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The blue apron

Anyone who walks through South Tyrol with open eyes will soon notice that the farmers and craftsmen here wear a blue apron on workdays. It is an integral part of the workwear and shapes the image of South Tyrol like no other piece of clothing.

The blue apron
The blue apron - © Südtirol Marketing/Stefano Scatà

The blue apron seems to be an indispensable part of the traditional working world. "A man without an apron is only half dressed," as a South Tyrolean proverb says, and without the classic checkered or white shirt and the apron on top, many people really feel "naked." Only on weekends and holidays is the blue apron taken off, then the festive costume is worn to celebrate the occasion.

Aprons have been widespread in the Alpine region since the Middle Ages. They protect the clothing underneath and are also versatile, serving as a pocket, sack, or towel. Aprons were not only practical, but also usually indicated belonging to a specific professional group. In South Tyrol, white linen aprons were common until the 19th century, called "Vortuch" or in dialect "Firtig," "Fürtig," or "Fürchta." They consisted of a chest piece, the "Brüstl," and a rectangular lower part.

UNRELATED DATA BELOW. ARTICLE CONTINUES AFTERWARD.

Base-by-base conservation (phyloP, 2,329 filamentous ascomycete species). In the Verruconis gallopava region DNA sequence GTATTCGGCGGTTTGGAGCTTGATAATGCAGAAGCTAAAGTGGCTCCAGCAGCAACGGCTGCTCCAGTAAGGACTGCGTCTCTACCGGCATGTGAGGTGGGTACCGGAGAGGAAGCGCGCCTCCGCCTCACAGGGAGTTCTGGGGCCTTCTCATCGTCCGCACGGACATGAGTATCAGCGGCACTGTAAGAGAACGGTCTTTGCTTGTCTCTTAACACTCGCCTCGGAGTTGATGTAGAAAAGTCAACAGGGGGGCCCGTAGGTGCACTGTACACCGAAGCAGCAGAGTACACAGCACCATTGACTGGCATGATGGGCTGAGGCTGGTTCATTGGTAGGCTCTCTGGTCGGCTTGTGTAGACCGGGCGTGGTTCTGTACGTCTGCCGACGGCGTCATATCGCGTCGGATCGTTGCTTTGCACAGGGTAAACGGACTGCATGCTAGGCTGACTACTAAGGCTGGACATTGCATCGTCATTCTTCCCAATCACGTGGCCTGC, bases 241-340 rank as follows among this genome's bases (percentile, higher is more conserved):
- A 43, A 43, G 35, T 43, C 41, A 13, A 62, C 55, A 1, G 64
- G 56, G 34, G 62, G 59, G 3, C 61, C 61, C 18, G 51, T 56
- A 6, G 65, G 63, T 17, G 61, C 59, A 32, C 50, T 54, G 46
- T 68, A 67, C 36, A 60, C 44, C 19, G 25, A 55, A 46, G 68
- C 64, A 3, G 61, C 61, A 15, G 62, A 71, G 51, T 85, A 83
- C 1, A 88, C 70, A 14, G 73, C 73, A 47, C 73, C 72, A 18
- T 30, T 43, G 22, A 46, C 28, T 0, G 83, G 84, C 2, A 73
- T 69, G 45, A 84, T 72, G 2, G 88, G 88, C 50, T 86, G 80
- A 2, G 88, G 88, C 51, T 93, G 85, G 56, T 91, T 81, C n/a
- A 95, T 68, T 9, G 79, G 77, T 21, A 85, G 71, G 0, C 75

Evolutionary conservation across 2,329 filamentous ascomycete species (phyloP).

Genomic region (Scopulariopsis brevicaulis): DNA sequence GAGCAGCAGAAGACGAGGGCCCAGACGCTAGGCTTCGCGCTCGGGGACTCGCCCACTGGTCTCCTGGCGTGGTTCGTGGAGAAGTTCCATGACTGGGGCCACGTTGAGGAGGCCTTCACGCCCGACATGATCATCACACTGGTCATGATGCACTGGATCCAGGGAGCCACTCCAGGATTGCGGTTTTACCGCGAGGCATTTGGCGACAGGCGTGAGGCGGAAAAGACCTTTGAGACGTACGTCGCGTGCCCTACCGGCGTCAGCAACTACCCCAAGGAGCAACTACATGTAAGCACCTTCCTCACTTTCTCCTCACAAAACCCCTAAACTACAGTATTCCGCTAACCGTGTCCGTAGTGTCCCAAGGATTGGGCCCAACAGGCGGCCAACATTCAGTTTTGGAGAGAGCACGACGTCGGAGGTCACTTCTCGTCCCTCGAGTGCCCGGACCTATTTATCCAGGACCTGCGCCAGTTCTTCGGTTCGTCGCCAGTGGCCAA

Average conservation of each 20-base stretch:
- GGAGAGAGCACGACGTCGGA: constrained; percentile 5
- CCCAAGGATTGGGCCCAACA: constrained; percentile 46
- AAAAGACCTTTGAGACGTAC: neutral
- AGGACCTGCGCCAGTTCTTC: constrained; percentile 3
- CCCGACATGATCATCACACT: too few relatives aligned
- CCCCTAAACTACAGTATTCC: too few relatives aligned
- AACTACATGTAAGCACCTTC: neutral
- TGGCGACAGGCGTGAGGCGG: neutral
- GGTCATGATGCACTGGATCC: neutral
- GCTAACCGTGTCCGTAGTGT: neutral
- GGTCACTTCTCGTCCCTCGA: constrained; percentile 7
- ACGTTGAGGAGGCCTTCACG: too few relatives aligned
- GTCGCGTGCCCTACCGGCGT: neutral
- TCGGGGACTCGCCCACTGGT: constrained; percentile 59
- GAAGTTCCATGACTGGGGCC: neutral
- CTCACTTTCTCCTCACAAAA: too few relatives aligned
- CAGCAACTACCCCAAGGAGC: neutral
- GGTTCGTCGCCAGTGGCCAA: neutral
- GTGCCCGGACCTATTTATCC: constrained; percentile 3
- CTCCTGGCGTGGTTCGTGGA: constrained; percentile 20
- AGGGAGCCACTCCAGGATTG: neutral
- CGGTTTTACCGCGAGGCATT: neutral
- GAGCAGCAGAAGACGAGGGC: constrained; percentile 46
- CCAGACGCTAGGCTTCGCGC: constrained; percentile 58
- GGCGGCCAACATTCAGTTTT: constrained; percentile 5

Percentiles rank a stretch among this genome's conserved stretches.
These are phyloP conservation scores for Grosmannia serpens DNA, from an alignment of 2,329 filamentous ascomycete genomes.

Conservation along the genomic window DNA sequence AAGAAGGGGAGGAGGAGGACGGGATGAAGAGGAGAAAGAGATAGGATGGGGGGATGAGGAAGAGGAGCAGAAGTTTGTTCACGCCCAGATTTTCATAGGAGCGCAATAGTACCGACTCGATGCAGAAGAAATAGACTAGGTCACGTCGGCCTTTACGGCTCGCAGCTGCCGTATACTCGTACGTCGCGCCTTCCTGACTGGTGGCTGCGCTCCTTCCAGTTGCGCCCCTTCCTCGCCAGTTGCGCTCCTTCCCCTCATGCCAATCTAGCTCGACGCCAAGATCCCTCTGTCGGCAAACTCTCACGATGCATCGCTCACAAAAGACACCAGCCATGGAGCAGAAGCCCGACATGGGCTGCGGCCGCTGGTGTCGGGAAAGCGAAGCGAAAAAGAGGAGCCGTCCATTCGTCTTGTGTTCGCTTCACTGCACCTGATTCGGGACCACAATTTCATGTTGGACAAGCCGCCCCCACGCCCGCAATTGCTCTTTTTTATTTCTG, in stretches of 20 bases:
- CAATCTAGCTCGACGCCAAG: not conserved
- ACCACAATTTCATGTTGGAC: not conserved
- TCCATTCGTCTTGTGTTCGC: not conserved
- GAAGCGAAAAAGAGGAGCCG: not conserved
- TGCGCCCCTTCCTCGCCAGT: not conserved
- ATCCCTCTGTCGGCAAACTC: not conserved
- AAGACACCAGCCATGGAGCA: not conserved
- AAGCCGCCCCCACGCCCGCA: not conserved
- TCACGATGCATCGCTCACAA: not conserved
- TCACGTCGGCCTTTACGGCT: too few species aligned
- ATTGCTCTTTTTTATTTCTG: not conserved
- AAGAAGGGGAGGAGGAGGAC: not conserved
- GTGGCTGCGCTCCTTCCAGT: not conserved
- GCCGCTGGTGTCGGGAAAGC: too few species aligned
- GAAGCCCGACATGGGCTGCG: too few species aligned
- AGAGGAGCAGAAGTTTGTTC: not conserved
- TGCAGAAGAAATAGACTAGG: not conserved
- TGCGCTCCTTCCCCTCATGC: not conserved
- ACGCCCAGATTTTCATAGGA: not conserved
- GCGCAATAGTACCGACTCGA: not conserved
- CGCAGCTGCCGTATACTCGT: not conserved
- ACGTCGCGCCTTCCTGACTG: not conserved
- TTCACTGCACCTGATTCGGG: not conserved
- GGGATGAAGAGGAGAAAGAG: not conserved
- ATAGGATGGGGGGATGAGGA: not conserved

From 1900, cotton became the predominant material, along with the blue color. Thus, the blue apron became a symbol of the farming class. The shade of blue varies by region, so the origin of the wearer can be recognized by the initiated. Even the way the apron is tied is regionally typical. The "cut" also varies, for example in the Ladin region, only a simple apron without a bib is worn. In the border regions with Switzerland and Austria, a blue shirt is customary instead of an apron.

Without an apron only half dressed

The apron is the everyday clothing for South Tyrolean men from 5 to 65. Boys receive their first apron as a gift on their first day of school. The blue apron is still often self-sewn and decorated with various embroideries. It often bears sayings, humorous, witty, or meaningful, or simply the declaration "I am a South Tyrolean." Once the day's work is done, the right apron corner is pulled up and twisted into the back straps. This signals to others when the wearer's workday is over.

After the division of Tyrol and especially after the end of fascism, the blue apron also became a political symbol. It indicated belonging to the German-speaking group. Today, these conflicts have been resolved, and the apron is once again work and leisure clothing. It is also a popular souvenir for all South Tyrol tourists, as well as a lovely and practical memento. Buy Farmer's Apron: www.bauernschurz.com

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